“It’s our job”: ATO commissioner defends disputed debt recovery, citing “highly unusual” cases
Tuesday, April 30, 2019/
Australian Taxation Office (ATO) commissioner Chris Jordan has fired back at an investigation into tax office debt-recovery powers, saying he’s concerned small businesses will be “alarmed” by the findings.
Small business ombudsman Kate Carnell yesterday released a report detailing “excessive” use of ATO recovery powers in cases where businesses are disputing their tax debt, claiming garnishee notices are sending people out of business.
The seven-week investigation found the ATO used its debt-recovery powers in at least 12% of cases where an active Administrative Appeals Tribunal (AAT) case was underway in 2017-18, making a series of recommendations for improving oversight of the tax office.
But in a statement posted to the ATO’s website, Jordan said he wants to ensure business owners aren’t alarmed by the findings, reiterating the tax office only pursues a disputed debt in “exceptional circumstances”.
“We are talking about low numbers here. There are 3.8 million small businesses in Australia, and I want to ensure that that these figures are not extrapolated or manipulated,” he said.
“These are cases that went to the AAT, and as such have unique characteristics, that do not reflect the broader small business population.”
Jordan said the ATO took garnishee action in four of the 17 cases where it pursued disputed debt in 2017-18, with almost $5 million owed to taxpayers.
Revealing the cases were “highly unusual”, Jordan said one involved a tax agent with a “chequered history” of fraud and evasion, while another was referred by Australian Customs and Border Protection because of allegations of criminal activity.
“The fact is that collectively, small businesses owe $15 billion in tax debt, which accounts for almost two-thirds of all debts owed,” Jordan said.
“This is growing year-on-year and we have a legislative responsibility to collect tax debt.
“When a customer of a small business pays GST on a purchase, or when an employee of a small business sees income tax withheld from their pay packet, it is our job to ensure that the tax is passed on, as this was never the small business’ money,” he said.
The statement puts Jordan at odds with Carnell, who yesterday disputed the ATO’s assertion the use of debt recovery for disputed tax bills was “very rare”.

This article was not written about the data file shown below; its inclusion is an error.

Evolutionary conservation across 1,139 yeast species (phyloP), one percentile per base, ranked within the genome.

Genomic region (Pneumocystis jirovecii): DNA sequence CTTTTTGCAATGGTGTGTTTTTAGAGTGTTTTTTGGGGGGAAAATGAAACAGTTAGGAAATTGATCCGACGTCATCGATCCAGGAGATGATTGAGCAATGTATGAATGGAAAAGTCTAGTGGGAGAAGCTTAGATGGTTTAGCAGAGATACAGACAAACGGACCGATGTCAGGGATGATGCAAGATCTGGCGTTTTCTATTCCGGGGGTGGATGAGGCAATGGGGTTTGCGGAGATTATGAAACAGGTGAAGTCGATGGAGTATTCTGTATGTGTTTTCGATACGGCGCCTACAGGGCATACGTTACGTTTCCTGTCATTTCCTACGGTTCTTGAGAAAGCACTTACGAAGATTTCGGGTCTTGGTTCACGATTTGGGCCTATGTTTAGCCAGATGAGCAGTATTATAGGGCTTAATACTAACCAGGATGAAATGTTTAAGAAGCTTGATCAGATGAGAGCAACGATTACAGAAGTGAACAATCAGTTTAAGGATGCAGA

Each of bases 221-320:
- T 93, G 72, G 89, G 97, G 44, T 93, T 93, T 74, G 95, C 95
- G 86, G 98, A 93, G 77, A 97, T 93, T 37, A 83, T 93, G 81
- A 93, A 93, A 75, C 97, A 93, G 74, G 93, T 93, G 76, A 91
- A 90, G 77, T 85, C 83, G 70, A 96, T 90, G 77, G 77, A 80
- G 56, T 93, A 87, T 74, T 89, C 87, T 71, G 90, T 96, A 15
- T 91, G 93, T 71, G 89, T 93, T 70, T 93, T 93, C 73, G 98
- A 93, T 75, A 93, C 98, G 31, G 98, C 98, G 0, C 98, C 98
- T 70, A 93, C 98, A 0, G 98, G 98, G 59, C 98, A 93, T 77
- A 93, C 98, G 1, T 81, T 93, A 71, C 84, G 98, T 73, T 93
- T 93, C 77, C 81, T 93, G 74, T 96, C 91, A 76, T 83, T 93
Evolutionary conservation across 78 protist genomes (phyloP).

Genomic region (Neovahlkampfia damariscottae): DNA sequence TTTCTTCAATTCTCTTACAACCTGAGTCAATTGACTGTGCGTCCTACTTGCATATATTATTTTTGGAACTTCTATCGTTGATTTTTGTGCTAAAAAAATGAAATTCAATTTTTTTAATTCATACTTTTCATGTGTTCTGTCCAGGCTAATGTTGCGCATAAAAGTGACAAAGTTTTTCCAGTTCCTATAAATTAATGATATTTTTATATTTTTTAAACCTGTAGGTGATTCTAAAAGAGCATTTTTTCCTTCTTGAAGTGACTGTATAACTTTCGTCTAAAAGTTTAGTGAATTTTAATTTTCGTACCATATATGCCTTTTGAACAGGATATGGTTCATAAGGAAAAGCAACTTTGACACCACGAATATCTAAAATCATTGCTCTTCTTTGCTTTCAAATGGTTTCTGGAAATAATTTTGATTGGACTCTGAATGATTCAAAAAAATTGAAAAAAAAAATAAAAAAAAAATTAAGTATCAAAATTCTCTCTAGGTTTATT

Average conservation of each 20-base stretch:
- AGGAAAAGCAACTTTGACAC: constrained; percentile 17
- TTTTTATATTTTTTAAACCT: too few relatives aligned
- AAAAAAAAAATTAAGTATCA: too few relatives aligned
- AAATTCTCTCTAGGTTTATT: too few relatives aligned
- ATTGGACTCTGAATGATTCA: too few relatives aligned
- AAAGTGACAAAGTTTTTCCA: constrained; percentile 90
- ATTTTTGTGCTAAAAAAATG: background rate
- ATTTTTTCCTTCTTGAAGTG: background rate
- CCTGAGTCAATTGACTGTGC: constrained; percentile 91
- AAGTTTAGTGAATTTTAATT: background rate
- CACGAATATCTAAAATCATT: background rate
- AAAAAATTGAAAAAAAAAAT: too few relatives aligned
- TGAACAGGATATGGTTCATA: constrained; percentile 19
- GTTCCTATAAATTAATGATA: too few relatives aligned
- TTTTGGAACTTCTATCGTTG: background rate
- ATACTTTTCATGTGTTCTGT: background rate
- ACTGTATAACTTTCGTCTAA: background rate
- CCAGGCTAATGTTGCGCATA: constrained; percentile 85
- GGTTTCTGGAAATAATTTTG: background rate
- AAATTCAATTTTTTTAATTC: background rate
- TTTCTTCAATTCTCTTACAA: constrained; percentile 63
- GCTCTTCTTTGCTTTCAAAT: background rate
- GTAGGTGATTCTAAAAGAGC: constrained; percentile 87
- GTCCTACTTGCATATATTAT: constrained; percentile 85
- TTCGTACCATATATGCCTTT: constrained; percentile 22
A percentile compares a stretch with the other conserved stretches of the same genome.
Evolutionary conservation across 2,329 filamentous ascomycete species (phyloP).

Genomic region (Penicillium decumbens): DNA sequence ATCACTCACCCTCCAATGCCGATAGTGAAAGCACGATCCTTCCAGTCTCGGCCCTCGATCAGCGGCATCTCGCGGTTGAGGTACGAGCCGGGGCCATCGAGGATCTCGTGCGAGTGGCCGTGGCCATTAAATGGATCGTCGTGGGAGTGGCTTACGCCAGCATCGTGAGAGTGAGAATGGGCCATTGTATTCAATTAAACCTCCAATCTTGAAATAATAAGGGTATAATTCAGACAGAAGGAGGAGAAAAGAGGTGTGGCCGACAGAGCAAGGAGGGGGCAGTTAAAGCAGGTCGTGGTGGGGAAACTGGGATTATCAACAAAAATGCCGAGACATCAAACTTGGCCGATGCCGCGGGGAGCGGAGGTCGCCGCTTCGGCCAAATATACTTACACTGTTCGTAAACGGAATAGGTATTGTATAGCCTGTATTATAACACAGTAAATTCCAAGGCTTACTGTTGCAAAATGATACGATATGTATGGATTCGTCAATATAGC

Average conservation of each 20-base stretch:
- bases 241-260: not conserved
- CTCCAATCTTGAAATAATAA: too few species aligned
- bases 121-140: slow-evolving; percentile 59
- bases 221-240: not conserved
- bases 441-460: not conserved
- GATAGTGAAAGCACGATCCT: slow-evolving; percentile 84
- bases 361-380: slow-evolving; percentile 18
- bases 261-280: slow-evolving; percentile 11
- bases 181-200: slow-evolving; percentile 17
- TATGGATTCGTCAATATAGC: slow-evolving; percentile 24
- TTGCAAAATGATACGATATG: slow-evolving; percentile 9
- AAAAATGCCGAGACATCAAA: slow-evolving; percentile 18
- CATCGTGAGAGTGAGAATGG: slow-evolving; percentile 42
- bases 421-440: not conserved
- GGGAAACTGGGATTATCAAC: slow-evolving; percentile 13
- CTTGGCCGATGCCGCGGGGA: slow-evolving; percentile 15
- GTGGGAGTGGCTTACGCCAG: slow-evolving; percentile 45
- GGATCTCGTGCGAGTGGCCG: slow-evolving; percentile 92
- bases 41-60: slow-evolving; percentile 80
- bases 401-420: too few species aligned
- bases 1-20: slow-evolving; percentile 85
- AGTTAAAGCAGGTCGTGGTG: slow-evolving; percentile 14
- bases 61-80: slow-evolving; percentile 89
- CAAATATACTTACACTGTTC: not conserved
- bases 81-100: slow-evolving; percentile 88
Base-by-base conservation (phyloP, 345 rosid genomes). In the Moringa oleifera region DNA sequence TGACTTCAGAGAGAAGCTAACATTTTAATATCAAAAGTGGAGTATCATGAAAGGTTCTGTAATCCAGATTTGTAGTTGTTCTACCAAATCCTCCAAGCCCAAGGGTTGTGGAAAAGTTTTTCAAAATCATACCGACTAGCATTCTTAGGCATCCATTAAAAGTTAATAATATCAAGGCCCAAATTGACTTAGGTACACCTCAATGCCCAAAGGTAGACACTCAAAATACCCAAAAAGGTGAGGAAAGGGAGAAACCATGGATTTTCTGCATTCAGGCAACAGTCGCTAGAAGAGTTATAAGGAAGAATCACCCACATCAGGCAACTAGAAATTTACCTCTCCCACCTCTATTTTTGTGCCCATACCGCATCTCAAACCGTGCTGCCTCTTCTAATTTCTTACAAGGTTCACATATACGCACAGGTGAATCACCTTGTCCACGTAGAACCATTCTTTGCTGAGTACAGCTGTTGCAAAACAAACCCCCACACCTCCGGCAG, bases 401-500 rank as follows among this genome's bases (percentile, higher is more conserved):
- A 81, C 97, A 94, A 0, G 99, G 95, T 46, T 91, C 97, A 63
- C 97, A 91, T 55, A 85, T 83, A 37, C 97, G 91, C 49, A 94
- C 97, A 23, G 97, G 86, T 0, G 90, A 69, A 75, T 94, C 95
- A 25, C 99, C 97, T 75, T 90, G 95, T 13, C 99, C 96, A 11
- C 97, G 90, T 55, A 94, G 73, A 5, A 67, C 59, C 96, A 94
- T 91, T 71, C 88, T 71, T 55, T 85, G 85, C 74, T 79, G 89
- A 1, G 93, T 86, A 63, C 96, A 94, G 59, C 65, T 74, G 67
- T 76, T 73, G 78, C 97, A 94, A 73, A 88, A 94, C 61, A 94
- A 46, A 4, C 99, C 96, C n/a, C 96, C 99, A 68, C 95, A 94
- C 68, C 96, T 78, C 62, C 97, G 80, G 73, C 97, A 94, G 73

“When you think about the outcomes of these results, of these sorts of practices, that’s an extraordinarily high figure,” Carnell told SmartCompany.
Small-business accountant Lisa Greig, founder of Perigee Advisers, says the ombudsman’s report is further evidence of frustration from businesses about inconsistency in the ATO’s approach to pursuing tax debt.
Greig says ATO discretion over how tax debt is pursued creates confusion for businesses and needs to be addressed.
“You have to be able to disagree and put things on hold,” Greig tells SmartCompany.
“If there’s a dispute, give the taxpayer the benefit of the doubt until the dispute is resolved.”
One of the key recommendations in Carnell’s report was for the incoming government to change the law to allow small businesses to apply for a stay on ATO debt-recovery action if they have an active AAT dispute.
Further, the report recommended more checks be placed on ATO garnishee power, such that a third party, such as a court, would need to approve garnishee activity.
Jordon said the ATO will consider the recommendations, not committing to supporting any aspect of the report.
“There are seven recommendations and we will give consideration to these, in the context of our role in finding the balance between ensuring we support honest businesses exercising their dispute rights, while not rewarding deliberate non-compliance,” he said.
“Managing tax debts and disputes are complex endeavours, and we are always looking to improve.”
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